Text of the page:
• Mac/Linux: Copy the Slack CLI into any folder that is already in your path (such as /usr/local/bin) or add a new folder to your path by listing the folder you installed the Slack CLI to in /etc/paths.

  • Windows: Copy the Slack CLI into any folder that is already in your path, or add a new folder to your path by listing the folder you installed the Slack CLI to in your Environment Variables. You may not have access to edit System variables, so you might need to add it to your account's User variables. You can open the Environment Variables dialog by pressing the Win+R keys to open the Run window, and entering the following command: rundll32.exe sysdm.cpl,EditEnvironmentVariables.

6. Verify that slack is installed and in your path:

$ slack version
Using slack v2.24.0

7. Verify that all dependencies have been installed:

$ slack doctor

If you upgrade your CLI version but your deno-slack-hooks version is less than v1.3.0, when you run slack doctor you will see the following near the end of the output:

βœ” Configurations (your project's CLI settings)
    Project ID: 1a2b3c4d-ef5g-67hi-8j9k1l2m3n4o
✘ Runtime (foundations for the application)
  Error: The `doctor` hook was not found (sdk_hook_not_found)
  Suggestion: Ensure this hook is implemented in your `slack.json`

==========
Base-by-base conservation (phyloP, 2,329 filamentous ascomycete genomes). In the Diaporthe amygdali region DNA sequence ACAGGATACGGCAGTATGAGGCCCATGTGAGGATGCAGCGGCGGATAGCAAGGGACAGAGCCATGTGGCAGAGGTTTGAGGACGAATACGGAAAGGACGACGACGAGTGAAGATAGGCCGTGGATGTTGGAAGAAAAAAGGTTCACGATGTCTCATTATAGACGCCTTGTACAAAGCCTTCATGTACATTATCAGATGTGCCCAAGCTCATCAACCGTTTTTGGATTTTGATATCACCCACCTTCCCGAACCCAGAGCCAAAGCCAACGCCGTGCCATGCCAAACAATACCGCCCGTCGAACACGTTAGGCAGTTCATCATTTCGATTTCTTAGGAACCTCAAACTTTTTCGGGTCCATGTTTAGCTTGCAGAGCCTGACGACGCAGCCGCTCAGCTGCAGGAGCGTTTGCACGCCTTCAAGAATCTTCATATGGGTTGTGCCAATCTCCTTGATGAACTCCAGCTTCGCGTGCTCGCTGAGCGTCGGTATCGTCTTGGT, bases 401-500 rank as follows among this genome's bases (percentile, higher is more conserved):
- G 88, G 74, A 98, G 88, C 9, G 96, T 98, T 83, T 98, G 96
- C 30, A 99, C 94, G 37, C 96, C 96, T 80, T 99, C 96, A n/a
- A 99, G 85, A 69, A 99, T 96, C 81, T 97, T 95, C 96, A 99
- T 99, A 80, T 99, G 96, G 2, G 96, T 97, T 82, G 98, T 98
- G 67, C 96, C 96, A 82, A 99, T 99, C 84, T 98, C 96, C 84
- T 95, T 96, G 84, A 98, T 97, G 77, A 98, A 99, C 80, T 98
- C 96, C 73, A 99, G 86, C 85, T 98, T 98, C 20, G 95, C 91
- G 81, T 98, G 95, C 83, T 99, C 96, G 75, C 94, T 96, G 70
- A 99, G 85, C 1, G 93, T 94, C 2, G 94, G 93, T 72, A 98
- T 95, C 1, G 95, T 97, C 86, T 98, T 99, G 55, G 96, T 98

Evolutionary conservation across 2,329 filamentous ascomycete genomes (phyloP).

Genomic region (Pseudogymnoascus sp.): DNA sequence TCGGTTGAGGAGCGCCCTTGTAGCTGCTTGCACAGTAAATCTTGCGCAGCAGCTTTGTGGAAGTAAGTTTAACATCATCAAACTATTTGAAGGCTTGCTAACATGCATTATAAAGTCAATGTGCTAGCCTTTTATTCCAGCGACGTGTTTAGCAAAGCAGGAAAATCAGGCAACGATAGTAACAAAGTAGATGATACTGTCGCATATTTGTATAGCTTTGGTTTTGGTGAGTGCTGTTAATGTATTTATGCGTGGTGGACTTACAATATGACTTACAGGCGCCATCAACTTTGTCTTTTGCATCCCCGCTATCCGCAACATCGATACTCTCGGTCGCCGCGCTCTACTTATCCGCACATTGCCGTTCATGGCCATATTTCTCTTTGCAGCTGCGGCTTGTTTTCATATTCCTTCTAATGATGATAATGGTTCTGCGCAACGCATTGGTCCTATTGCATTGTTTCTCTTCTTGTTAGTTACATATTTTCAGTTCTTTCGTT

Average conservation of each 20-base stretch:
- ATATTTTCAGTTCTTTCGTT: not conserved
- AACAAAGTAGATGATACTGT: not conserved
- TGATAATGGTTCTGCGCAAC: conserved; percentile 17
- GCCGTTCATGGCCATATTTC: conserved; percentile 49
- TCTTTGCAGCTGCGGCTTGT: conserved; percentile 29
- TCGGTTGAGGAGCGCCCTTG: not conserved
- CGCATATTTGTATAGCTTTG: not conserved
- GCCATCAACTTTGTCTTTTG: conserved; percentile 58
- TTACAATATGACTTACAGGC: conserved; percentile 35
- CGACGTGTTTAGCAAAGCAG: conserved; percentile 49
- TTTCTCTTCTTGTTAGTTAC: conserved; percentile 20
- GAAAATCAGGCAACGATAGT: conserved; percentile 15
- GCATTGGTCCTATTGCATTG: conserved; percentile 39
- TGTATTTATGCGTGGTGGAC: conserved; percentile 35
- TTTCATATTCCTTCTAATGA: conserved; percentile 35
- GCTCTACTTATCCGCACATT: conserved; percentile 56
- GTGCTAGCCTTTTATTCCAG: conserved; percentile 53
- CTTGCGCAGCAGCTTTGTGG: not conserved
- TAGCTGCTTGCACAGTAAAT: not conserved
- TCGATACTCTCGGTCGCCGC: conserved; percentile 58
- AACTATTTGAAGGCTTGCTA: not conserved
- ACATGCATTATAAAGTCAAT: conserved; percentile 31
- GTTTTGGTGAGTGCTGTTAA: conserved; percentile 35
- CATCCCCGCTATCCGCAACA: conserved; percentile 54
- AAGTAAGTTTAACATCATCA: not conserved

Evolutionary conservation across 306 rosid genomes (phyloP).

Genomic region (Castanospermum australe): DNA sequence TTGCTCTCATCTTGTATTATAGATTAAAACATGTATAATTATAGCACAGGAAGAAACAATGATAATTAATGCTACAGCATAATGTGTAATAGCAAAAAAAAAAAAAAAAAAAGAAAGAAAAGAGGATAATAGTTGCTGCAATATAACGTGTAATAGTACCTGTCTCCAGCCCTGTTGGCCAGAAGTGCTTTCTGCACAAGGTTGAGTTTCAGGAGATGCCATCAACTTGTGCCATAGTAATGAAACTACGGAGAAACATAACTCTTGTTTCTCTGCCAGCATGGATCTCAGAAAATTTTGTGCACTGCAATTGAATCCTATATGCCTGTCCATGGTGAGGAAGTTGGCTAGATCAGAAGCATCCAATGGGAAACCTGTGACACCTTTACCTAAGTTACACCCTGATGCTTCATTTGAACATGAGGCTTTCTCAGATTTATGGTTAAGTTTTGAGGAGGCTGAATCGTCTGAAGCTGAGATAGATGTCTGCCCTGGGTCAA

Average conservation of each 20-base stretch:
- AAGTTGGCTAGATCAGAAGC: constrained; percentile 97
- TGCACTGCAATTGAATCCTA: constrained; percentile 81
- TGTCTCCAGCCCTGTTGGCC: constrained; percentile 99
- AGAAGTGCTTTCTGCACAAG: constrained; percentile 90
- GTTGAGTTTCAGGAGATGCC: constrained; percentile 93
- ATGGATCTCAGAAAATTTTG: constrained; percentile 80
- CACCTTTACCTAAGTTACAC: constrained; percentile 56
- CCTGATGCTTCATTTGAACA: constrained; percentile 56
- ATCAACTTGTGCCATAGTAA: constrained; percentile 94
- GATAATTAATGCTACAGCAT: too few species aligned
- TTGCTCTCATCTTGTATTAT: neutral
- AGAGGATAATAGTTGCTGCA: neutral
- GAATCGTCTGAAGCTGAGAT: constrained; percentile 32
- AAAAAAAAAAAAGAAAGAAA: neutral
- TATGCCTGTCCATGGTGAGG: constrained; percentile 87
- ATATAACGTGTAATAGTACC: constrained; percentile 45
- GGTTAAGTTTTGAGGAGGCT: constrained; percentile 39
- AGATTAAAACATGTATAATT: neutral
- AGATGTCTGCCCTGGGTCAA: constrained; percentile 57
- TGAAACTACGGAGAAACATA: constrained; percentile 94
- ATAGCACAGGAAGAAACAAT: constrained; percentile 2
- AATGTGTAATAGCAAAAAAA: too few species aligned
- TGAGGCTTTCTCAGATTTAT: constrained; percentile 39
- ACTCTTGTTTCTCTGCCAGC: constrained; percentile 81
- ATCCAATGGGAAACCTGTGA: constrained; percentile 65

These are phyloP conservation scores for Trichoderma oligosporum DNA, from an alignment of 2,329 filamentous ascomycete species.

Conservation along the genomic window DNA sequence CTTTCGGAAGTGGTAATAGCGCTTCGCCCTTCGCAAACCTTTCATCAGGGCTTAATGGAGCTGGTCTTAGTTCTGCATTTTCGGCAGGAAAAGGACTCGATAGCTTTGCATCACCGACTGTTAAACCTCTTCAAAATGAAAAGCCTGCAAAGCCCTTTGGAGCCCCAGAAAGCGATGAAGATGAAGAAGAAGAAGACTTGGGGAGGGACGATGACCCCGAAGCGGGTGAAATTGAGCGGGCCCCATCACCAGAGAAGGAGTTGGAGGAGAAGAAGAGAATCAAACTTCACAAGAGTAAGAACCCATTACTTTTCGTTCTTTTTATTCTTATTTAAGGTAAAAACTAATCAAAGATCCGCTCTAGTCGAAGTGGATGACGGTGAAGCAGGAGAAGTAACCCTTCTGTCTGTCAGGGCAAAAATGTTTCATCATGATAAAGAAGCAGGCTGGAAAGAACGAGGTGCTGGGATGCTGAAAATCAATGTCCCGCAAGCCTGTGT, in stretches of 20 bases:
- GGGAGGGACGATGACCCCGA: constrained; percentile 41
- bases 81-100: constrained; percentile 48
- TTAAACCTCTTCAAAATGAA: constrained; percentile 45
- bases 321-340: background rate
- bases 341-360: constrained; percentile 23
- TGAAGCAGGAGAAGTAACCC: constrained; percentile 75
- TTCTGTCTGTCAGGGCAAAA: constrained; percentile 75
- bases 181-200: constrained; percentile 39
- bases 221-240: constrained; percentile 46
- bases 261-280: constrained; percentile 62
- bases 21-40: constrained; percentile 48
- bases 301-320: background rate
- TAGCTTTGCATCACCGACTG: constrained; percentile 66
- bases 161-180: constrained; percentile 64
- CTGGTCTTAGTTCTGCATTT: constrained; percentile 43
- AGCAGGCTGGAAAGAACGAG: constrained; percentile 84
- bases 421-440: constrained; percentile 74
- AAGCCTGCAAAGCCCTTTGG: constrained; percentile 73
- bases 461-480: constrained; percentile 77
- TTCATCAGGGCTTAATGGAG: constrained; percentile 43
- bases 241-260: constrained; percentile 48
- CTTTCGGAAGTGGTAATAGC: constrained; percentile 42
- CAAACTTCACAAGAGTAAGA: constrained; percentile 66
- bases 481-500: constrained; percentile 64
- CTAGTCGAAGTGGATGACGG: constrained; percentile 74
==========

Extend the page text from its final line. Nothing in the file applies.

βœ” Dependencies (requisites for development)
    deno_slack_hooks: 1.2.3 β†’ 1.3.0 (supported version)

8. Install the VSCode extension for Deno (recommended).

Step 2: Authorize the Slack CLI

With the Slack CLI installed, authorize the Slack CLI in your workspace with the following command:

slack login

In your terminal window, you should see an authorization ticket in the form of a slash command, and a prompt to enter a challenge code:

$ slack login

πŸ“‹ Run the following slash command in any Slack channel or DM
   This will open a modal with user permissions for you to approve
   Once approved, a challenge code will be generated in Slack

/slackauthticket ABC123defABC123defABC123defABC123defXYZ

? Enter challenge code

Copy the slash command and paste it into any Slack conversation in the workspace you will be developing in.